The story: Economist 1 writes a piece "Defending the 1%." Economist 2 writes a blog post criticising that article on the basis of "equality of opportunity." Economist 1 returns fire noting that Economist 2 doesn't have kids and so at least on one point doesn't know what he is talking about.
So now the details. At the basis of some arguments defending income and wealth inequality is that the rich are getting what they deserve because of effort in at least exploiting their naturally endowed skills. The objection is that that outcome does not occur because there is inequality of opportunity and so the rich are getting more than they deserve because their parents were and are rich. A pretty simple and old story really.
What about going to the evidence? Economist 2 in the above is Paul Krugman and he displayed this graph.
It shows what parents spend on enrichment activities for their children. You know, piano lessons, high quality child care, private school and summer camp. Krugman then writes:
Maybe all that spending is wasted — but I doubt it. We have become both a more unequal society and a society with more unequal opportunities.Economist 1, Greg Mankiw, then countered:
I am a parent of three, and as far as I know, Paul does not have any children. So I have probably spent a lot more on this category than he has. And I can report that much of it is consumption, not investment.Since we are going mostly on experience, it is clear to me that Economist 1 is right here. My kids are just being packed off to summer camp and I know it is pure consumption. They are very happy and we are very happy to have a month off. That said, I am hoping one of them can come back with a marketable iPhone app.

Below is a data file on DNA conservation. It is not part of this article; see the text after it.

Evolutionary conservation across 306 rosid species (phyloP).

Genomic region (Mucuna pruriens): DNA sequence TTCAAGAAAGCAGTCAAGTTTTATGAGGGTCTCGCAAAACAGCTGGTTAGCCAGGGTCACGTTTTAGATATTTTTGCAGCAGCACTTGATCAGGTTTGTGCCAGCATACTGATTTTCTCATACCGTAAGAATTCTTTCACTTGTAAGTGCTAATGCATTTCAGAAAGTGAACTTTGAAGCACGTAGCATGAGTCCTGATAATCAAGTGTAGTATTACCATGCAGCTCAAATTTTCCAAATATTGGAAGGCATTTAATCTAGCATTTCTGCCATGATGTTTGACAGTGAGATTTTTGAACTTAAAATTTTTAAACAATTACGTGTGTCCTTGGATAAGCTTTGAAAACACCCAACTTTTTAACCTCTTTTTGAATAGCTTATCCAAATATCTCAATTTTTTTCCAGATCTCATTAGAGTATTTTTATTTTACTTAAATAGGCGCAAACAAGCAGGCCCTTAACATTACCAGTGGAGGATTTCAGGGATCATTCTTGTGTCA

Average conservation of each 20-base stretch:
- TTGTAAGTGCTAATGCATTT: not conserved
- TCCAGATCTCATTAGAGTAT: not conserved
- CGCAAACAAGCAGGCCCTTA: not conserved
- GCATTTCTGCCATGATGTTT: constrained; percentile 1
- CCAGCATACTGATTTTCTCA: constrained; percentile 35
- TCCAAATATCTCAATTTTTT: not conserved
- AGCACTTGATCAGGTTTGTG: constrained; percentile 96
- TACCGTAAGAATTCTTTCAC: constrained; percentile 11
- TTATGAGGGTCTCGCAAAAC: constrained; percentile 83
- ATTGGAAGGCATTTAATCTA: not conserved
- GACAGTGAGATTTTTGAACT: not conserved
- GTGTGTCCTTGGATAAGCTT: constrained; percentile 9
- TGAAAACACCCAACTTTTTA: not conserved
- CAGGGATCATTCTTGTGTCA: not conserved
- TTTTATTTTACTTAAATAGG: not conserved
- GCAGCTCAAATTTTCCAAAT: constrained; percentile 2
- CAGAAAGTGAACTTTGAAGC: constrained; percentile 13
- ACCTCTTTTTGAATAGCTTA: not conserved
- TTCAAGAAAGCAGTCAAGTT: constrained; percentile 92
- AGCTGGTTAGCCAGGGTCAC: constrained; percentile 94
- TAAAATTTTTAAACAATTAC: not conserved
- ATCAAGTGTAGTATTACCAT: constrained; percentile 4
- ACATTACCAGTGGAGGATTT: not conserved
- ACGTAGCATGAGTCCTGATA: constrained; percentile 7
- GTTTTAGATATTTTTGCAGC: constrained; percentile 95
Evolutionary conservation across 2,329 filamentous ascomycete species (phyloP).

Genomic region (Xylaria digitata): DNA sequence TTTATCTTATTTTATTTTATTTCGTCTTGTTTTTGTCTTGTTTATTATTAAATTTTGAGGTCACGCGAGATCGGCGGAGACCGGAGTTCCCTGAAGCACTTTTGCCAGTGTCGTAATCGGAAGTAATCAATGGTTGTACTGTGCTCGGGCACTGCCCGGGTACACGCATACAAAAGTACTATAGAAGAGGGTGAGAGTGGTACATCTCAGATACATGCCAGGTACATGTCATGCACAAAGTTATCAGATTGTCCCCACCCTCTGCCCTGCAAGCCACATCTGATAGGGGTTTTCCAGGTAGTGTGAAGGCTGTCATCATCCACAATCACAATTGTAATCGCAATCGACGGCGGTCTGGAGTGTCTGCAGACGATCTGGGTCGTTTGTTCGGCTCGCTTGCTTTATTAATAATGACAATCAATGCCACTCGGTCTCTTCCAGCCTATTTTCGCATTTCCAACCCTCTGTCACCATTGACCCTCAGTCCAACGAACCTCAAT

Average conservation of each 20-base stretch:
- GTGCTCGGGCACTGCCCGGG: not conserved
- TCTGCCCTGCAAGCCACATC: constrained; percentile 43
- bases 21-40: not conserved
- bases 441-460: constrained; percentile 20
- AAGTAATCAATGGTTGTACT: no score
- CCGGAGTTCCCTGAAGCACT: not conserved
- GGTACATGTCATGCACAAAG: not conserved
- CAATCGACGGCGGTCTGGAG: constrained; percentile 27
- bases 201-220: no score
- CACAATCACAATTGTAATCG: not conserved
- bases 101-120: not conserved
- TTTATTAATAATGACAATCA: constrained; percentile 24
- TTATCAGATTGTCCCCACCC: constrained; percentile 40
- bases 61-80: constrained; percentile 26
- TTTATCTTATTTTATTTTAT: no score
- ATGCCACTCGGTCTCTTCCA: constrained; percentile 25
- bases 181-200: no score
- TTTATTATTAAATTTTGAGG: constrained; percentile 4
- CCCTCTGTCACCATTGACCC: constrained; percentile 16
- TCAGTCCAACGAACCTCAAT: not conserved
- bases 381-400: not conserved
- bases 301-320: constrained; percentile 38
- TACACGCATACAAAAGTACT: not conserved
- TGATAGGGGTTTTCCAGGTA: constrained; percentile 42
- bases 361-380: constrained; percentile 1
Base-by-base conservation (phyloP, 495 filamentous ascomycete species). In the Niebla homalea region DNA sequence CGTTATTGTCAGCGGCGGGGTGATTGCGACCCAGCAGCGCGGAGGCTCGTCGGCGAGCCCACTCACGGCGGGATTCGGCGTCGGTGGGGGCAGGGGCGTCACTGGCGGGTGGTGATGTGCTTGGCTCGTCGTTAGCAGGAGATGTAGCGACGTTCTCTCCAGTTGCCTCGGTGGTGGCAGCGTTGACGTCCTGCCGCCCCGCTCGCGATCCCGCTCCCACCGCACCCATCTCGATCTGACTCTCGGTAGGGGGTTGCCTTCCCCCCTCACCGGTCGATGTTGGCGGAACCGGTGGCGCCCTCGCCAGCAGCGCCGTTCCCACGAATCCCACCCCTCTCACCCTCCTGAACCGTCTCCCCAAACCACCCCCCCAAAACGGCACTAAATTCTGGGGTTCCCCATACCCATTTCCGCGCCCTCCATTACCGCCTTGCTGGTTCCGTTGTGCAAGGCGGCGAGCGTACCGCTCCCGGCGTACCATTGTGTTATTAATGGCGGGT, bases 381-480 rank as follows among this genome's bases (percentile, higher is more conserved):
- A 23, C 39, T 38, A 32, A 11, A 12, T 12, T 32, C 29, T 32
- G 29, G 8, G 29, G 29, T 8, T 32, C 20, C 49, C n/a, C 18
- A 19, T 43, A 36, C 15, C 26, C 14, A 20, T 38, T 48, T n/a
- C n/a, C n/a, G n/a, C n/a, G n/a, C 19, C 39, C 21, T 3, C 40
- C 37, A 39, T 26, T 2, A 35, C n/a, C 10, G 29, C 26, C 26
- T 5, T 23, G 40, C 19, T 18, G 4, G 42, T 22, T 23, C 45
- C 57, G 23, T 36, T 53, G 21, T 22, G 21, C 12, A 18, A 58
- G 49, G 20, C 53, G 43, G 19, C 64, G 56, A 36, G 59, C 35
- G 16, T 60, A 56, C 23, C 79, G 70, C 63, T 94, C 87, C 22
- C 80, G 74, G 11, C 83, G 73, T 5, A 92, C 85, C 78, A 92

A book I probably should have cited in my article is Judith Harris's The Nurture Assumption. The main thesis of this great book is that, beyond genes, parents matter far less than most people think. Raising three children has made me appreciate Harris's conclusion. It is frustrating how little influence we parents have.
I think it is a reasonable hypothesis that Economist 2 didn't know what he was talking about because (a) he didn't read the actual evidence which tips us that most of these expenditures do nothing and (b) he doesn't have kids. There are times where that matters.
But here is the thing: so frigging what? We are now going to move what some people thought of as investment into the consumption bundle. But consumption for whom. If it is consumption for the parents, then it is I guess part of the 'reward' for 'high effort' if you believe in that. But if it is consumption for the children, then it is just an early passing of the rich wealth to them. In other words, they are rich right now because their parents are rich. If the basis for defending the 1% is that the individual gets the reward because self-interest matters but you have to tweak this to the individual's dynasty getting the reward to make it hold together, then that seems to make Economist 2's point that there is inequality of opportunity for consumption at least. Either way, if the goal of all this discourse is to educate the public on the debate, we aren't quite getting anywhere with this one.